This update from Naseem S. Miller.
“I came across one of the most precise descriptions of Zika infection symptoms in a recent New Yorker piece by the award-winning author and physician Dr. Siddhartha Mukherjee.
“In ‘The Race For A Zika Vaccine,’ Mukherjee follows the virus from one side of the globe to the other and into the laboratories of scientists who are racing to find a vaccine.
“The story starts with the case of a woman who walked into an E.R. in Melbourne, Australia, in April 2014 with symptoms that didn’t quite match anything the doctors had seen.
“The case is what we call today a travel-related case of Zika infection.
“The woman had just returned from the Cook Islands in the South Pacific. She first developed a fever, followed by a mild headache that turned into a persistent throb, Mukhrejee writes.
“’Migratory pains appeared in her joints, and an angry, blanching rash—the kind that pales when you press it—was now blooming across her torso,’ he writes.
“He then further describes the rash as ‘vivid raised red dots coalescing into islands—and the color of her eyes (pink, with streaks of vermillion), which was indicative of conjunctivitis, a symptom of certain viral infections.’
If you’re obsessed with learning about the Zika virus as I am, I highly recommend reading this piece.
Source: Orlando Sentinel
“People in Sabah may not need to be too worried about the Zika virus because they could have inborn antibodies since it is said to be endemic here.
“A Universiti Malaysia Sabah (UMS) Faculty of Medicine and Health Sciences (FMHS) professor said the virus has been found in apes and probably humans here as early as the 1960s.
“’From what scientists have researched and confirmed, we know that the orang utan are among apes or monkeys that carry the virus,’ molecular epidemiologist Prof Dr Kamruddin Ahmed said.
“However, due to deforestation and other factors forcing more animal-human contact, the Zika virus has been spread to humans, he said during an open forum on the virus at UMS on Tuesday.
“’It means that most of us probably have a natural anti-body against the virus,’ he said.
“’Therefore, it may mean that this Zika virus may not affect us the same way it is affecting other people in other parts of the world, especially Brazil where many babies born of Zika-infected mothers have microcephaly (small head) syndrome,’ Dr Kamruddin said, adding that the Zika virus strains in Malaysia and South America were different.
“He said there was also no concrete proof that microcephaly was caused by Zika virus but researchers are still trying to find answers to its cause and symptoms.
“He also said that international scientists are closer to finding a vaccine against the virus suitable for humans.
“Three experimental vaccines were reportedly developed by researchers at Harvard’s Beth Israel Hospital and the Walter Reed Army Institute of Research.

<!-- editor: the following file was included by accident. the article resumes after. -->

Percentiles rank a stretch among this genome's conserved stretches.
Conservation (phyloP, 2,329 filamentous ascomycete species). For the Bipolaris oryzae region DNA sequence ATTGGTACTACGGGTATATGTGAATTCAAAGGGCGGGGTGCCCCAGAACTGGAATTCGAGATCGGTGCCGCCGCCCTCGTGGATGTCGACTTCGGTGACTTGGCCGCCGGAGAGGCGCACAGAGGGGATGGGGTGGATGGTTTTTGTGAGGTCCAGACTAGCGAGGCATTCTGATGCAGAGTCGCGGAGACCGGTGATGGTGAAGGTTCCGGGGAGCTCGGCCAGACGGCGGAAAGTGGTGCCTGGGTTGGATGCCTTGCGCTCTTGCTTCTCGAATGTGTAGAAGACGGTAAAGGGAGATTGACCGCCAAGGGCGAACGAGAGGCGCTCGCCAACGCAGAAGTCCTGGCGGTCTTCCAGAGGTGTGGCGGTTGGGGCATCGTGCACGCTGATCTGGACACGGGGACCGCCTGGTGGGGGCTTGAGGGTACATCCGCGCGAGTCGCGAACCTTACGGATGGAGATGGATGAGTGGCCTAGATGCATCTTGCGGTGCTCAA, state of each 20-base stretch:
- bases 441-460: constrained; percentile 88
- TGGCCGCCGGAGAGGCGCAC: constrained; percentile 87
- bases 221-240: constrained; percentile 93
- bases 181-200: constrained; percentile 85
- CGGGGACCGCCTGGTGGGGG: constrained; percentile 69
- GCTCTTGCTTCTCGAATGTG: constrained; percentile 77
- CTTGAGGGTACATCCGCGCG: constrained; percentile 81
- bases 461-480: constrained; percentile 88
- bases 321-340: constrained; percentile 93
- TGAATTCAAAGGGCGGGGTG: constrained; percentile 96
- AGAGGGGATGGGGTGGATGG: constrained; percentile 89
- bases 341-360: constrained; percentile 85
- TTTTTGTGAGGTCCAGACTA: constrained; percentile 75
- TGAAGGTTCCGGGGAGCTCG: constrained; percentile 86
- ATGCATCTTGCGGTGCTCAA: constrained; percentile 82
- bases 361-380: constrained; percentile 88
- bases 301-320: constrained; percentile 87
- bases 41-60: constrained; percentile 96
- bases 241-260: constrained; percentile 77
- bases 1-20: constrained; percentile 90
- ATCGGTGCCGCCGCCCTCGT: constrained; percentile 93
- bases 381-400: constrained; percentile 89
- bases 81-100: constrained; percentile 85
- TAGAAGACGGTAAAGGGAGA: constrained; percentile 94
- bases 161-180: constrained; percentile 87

“The vaccines tested on monkeys were found to be safe and protected the animals against infection, according to the report published in Science magazine.
“Dr. Kamruddin advised people to be cautious but not panic, and to take measures to ensure they do not contract the virus.
“’There are still a lot of questions we cannot answer so it is best that we all take precautionary measures,” he said.
“Kota Kinabalu health office public health medicine consultant Dr. Jiloris @ Julian Dony urged the public to use mosquito nets at home, wear light and long-sleeved shirt and pants, as well as spray repellents when necessary to avoid being bitten by mosquitoes.
“’Everyone has a part in keeping their surroundings clean and to rid their areas of mosquito breeding grounds,’ he said, adding that there is no screening for Zika virus at public hospitals and clinics as of now.
“Also present at the forum were former Sabah Health Department director, who is now the public health medicine consultant for FMHS, Datuk Dr Mohd Yusof Ibrahim; FMHS entomologist Prof Dr Chua Tock Hing; Jesselton Medical Centre infectious disease consultant Dr Timothy William; and FMHS deputy dean of academic and student affairs Prof Dr Ahmad Faris Abdullah.”
Source: The Star
Quest Diagnostics on Wednesday unveiled a new antibody test service that helps medical professionals diagnose infection by the Zika virus.
“Quest is using a test developed by the Centers for Disease Control and Prevention (CDC).
“The test is authorized for emergency use by the U.S. Food and Drug Administration. The CDC has licensed the test to Quest Diagnostics and other select laboratories to aid the response to the Zika emergency in the United States.
“Quest operates about 2,300 patient service centers across the U.S., with approximately 260 of these centers located in Florida, the first state to document cases of local transmission.
“In addition, many health care providers can also collect patient specimens in their offices for testing by Quest Diagnostics, the company said in a statement. Quest Diagnostics serves half the physicians and hospitals in the United States each year.”
At least five big players involved; protection provided in personal accident or travel plans
Janice Tai reports that "There is now “Zika insurance” for those afflicted with the mosquito-borne virus.